But, since nothing happened and the dust began to settle leisurely on the people and all over the room, John signalled the medical team. Two guards cautiously approached the peculiar guest who lay sprawled in front of them, arms stretched out sideways, not moving. Helena instructed them to turn him around, which they did with all due circumspection, touching him only with their fingertips. He was as hard to move as a wet sack, but finally showed them his unconscious front view.

"My goodness!" Helena exclaimed. "Did the guy bathe in moon dust?" She quickly wiped the dirt off his face, and an elderly, bearded man became visible. He had bluish lips, a red nose and a huge bump on his forehead. The chief medical officer used her scanning device to examine him, read it, turned the switches, scanned him again and finally tapped her finger on the display when there were still no data visible. "It seems my scanner is broken."

John explained to her that probably there were no measuring results to be expected from this guest. "Take him to Medical. I want him to be watched strictly round the clock. Helena, please let me know when he wakes up."

The group dispersed, and John returned to Command Centre. Arriving there, he heard that Alan Carter was waiting in the Eagle, literally with the engine running, to start the scheduled reconnaissance flight. John sent Maya to the Eagle hangar, telling her to accompany the pilot and search the moon landscape with a sharp eye for anything unusual.


An hour later a message was sent from Medical Centre: The stranger had recovered consciousness and, to everyone's relief, was behaving in a friendly way.

John was still waiting for the first report from the team on the Eagle, which, when it finally came, was rather unspectacular. The crash spot, if the stranger's landing could be called that, was impossible to discover because it was simply too dark. John ordered Alan to search the area grid square for grid square, as in his opinion the man could hardly have flown through space like a human rocket. His space ship had to be somewhere, probably stuck to a crater wall!

Next, he hurried to Medical Centre. On the way there, he was harassed acoustically by Christmas songs droning from every corner. From every open door he passed, holiday mood and Christmas smells came gushing out, and he gave a capitulating sigh. Although he appreciated the fact that Earth customs were upheld even here in the emptiness of deep space, which made him generally give the crew a free hand concerning the celebration of holidays, he himself was no big fan of such exuberant ceremonial activities.

To his delight, Medical Centre looked as plain and unadorned as usual. Only the windows showed some shy little attempts of Christmas decoration. Just like John, Helena disliked home customs being exaggerated in a kitschy, over-ornate way, so she had her personnel who were crazy about decorating firmly under control. John grinned remembering Helena telling him outraged about her nurses who had taken to ambushing her every year, armed with colourful lamps, balls, plastic snowmen and shining reindeers, pouncing on every free wall or area, so that the chief medical officer had to jump around like a tamer among the unleashed ones, in order to save at least the medical instruments, computers and laboratory equipment from the well-intentioned optical disasters.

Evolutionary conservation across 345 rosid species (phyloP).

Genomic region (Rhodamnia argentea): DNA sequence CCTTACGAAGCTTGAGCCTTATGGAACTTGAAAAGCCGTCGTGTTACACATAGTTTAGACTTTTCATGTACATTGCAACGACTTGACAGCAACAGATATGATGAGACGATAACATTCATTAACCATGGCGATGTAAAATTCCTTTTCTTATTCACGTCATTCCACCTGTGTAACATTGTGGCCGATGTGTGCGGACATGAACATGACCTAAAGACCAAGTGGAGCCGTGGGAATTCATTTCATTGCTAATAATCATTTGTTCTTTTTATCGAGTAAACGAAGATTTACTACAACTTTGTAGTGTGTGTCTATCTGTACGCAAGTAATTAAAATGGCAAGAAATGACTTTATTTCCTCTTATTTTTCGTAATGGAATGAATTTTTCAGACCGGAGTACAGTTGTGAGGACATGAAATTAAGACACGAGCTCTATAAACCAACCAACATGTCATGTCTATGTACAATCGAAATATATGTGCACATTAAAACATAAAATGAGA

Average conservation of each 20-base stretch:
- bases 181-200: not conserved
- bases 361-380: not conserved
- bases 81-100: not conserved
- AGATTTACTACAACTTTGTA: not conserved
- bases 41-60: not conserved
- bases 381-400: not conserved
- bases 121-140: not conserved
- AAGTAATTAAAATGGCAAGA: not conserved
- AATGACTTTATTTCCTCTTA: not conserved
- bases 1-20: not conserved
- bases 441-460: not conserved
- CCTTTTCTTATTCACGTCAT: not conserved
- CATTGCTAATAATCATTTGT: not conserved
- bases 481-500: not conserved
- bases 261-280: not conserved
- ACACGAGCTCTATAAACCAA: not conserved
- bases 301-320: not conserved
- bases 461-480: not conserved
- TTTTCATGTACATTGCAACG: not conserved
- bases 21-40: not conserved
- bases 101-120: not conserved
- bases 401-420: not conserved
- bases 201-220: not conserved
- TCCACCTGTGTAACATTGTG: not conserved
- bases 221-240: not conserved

John entered the diagnostic unit from the side entrance. In the midst of medical and security personnel the stranger was standing, wearing huge white trunks with big blue polka dots, patiently letting Helena examine him. He was tall, fat, and by now, clean again. His beard was white and, along with a tousled mane of just as snow-white hair, framed a friendly face dominated by cheerful blue eyes and little wrinkles revealing that he loved to laugh.

"I'm almost done," Helena said in John's direction, removing the stethoscope from her ears. Then she asked her patient to relax on the examination cot, and John went ahead to Dr. Russell's office.

A moment later she entered the office, surprising him with a very puzzled expression.

"What's up?" he demanded to know.

"First of all: Our instruments here can't detect the man either," she replied. "We can only tell what we can grasp by our own senses. He seems to have banged his head terribly, as you can tell from the bump on his forehead, but I can't check definitely whether there's any organic damage."

"Did he tell you anything?"

She sighed. "Not much. He's. let's say. a bit crazy. - No! I don't think he's dangerous!" she hurried to add when she saw the alarms going off in John's head. "He isn't. He's very kind and cheerful, but he is a little bit off his rocker."

"Do you think he's trying to fool us?"

She shrugged. "Who knows? We don't have a chance to find out. - But you should take a look at this!" She called Paula through the open door, and a few moments later the nurse appeared with a pile of clothes in her arms.